So, a friend and I started a Tumblr blog (or more affectionately known as a “tumblog”) in order to encourage our demographic to get more into not only the blogging atmosphere but also in the news world. News is hard to make applicable to people, and particularly and most interestingly, college students. We’re at the peak of our intelligence and we’re just getting thrown into real life, and yet, many of us have yet to find something to be passionate about. I, for one, love the news and subsequently, I love my major. Therefore, I love to be involved in whatever the J-world throws at me, but I often find other people my age questioning what they want to do with their life between cups of beer. It’s not fair to unjustly paint a brush over my fellow populace—I actually just spoke about this with a friend yesterday—because I feel like every person has a little spark inside of them that sometimes just needs a little push. It’s probably impractical to push every young person to follow the news, but I feel like using a platform like Tumblr is a good way to turn more people on to the idea. That’s why my friend and I have decided to start this blog. Tumblr has a very interesting population, and it’s become increasingly more popular. While traditional journalists lament the collapse of the newspaper industry, I sit here progressively agreeing with the prospect of convergence journalism. There’s no way that people, especially younger people, are going to jump on the news band wagon like their predecessors did decades before. It’s going to take a lot more than newsprint to keep our industry going, and I think this blog (while we’ve been lacking in keeping it updated…this will change as soon as we get a good hold on balancing life stresses) will help us thrust our convergence presence, at least in the world of Tumblr.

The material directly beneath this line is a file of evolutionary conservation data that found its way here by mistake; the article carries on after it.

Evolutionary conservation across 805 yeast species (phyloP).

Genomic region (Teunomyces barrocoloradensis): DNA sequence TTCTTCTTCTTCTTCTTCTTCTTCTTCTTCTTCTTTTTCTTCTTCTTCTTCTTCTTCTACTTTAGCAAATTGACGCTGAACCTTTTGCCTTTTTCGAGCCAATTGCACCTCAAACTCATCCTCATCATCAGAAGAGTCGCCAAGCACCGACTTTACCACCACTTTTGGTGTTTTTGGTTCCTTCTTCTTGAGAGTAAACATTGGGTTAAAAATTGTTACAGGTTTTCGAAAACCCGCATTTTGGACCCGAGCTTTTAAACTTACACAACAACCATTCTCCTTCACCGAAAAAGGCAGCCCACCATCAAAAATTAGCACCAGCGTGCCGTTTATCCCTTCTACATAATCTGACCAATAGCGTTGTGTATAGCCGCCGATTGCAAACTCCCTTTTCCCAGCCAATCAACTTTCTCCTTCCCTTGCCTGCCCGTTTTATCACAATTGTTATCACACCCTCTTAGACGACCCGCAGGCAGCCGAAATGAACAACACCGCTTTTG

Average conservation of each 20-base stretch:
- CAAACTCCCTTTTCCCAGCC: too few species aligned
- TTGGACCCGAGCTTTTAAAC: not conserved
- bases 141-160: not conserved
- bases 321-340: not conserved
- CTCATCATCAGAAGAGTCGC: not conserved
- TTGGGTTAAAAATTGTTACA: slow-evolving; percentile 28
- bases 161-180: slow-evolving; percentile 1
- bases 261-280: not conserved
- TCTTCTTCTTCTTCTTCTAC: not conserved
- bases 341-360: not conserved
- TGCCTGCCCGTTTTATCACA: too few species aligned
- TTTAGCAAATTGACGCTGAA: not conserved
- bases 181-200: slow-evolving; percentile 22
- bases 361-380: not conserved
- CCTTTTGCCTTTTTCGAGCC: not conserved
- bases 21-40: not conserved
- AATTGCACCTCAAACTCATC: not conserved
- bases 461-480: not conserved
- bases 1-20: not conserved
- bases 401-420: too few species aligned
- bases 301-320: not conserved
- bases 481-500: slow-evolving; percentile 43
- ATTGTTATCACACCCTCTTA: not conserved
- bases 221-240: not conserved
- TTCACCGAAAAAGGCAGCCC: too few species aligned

Here’s our blog here.
Here are a couple screen shots:
Here’s what the main dashboard looks like:
Tumblr’s become a more popular place to host news blogs: there are now Tumblrs for NPR, The New Yorker, Christian Science Monitor, among many others. It’s a combination between the more traditional long-form blogging like Blogger and the short-form sites like Twitter. It’s a nice place for you to be equally eloquent and concise. Which, in turn, is exactly what a journalist fawns over. I believe that embracing these forms of communication is vital to reinforce the future of journalism. While I feel like the blogosphere and the App-oriented journalism has a rocky future, I feel like we can be aware of modern technology while remaining in the strong boots of traditional news reporting. We’ll always need papers, but we’ll also need readers too, and the internet is clearly a contender for the future.